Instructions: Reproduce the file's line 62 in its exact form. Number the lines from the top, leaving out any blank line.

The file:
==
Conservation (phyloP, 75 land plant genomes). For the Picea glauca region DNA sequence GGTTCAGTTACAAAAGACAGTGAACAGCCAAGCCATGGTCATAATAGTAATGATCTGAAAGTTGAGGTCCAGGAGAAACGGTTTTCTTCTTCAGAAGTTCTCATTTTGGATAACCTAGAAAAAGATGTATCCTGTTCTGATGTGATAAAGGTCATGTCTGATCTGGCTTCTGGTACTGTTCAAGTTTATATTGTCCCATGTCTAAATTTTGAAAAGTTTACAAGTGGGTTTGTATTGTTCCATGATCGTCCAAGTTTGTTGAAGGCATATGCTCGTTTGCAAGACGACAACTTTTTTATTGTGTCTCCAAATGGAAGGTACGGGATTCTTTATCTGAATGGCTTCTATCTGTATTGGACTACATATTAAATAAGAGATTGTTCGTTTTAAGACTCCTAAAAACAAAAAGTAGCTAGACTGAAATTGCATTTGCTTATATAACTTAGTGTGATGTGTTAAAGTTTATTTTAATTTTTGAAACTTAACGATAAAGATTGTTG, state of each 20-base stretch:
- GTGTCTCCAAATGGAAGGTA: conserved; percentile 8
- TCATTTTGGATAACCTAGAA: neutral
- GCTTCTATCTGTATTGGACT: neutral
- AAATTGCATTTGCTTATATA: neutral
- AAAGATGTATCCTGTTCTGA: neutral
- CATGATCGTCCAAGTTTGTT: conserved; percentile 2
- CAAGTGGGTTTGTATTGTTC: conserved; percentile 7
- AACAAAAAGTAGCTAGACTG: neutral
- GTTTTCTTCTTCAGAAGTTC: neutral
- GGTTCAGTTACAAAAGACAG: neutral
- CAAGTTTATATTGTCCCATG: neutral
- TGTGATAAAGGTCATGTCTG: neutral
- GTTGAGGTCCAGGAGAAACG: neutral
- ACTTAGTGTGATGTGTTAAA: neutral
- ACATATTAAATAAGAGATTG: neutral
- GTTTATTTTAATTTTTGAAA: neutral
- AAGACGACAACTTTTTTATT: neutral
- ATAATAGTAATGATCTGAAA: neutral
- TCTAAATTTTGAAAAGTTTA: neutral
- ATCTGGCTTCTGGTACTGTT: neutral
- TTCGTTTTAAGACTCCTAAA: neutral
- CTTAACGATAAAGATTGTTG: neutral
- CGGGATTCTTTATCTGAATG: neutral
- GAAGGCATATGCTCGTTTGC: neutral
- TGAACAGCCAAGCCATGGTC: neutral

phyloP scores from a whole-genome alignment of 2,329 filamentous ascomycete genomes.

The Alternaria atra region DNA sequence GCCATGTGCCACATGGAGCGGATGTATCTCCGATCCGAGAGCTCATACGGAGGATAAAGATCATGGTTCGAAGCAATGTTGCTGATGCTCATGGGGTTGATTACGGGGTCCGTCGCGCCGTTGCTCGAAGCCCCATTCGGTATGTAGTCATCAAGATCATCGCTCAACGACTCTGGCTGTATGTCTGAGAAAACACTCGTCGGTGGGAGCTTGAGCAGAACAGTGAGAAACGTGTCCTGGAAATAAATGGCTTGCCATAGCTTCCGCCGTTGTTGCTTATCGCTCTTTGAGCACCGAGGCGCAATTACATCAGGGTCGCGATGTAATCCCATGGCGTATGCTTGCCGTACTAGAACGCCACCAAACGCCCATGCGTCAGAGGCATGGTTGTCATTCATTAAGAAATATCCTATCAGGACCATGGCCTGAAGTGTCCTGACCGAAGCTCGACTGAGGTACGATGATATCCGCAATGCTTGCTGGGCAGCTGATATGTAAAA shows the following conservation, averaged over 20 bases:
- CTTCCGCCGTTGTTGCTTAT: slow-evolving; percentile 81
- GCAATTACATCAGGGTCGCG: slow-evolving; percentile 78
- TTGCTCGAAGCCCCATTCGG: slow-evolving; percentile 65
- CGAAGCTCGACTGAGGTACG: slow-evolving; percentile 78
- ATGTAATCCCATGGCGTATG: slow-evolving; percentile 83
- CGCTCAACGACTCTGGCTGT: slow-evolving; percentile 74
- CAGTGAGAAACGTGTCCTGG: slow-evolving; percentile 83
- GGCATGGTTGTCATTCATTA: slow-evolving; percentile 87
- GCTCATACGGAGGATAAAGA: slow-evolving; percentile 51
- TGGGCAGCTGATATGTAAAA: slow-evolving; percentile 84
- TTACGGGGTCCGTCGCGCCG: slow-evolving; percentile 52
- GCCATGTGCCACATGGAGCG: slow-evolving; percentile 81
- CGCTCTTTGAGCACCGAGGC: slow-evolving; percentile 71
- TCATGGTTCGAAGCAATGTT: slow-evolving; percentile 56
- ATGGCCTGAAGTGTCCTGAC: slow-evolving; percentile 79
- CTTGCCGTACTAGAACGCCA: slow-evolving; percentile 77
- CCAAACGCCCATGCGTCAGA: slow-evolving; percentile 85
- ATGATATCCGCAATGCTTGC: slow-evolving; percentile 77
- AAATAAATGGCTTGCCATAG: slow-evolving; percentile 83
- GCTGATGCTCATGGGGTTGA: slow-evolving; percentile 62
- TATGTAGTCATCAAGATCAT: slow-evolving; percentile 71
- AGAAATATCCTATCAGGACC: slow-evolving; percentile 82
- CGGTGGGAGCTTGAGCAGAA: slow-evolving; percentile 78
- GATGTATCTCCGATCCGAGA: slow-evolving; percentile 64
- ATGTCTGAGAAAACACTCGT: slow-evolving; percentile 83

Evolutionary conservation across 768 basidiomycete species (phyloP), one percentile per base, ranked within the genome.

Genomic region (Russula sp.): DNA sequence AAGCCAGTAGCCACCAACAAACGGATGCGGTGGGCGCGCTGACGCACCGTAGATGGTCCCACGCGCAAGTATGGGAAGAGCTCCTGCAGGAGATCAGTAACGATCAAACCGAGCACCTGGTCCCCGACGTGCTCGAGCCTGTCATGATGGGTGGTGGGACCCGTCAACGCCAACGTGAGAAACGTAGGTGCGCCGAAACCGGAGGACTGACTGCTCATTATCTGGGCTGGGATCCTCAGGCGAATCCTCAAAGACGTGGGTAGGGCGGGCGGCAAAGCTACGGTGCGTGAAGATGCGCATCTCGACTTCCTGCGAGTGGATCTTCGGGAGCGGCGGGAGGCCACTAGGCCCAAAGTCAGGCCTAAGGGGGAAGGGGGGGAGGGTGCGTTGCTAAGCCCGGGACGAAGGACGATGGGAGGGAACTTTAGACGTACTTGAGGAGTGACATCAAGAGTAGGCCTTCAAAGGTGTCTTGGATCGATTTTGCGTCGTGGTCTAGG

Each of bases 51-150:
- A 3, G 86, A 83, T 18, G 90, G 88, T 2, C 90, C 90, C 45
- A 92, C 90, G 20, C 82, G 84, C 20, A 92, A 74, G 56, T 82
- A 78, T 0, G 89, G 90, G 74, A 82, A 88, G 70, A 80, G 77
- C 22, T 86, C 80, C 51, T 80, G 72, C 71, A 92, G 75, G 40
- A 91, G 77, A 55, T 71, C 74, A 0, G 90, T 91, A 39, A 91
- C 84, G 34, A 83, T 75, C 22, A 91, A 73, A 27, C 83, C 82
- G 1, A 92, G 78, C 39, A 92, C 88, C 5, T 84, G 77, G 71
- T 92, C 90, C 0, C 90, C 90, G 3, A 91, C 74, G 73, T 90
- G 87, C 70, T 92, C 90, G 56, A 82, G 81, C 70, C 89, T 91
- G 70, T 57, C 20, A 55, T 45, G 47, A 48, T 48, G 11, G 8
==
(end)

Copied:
- C 84, G 34, A 83, T 75, C 22, A 91, A 73, A 27, C 83, C 82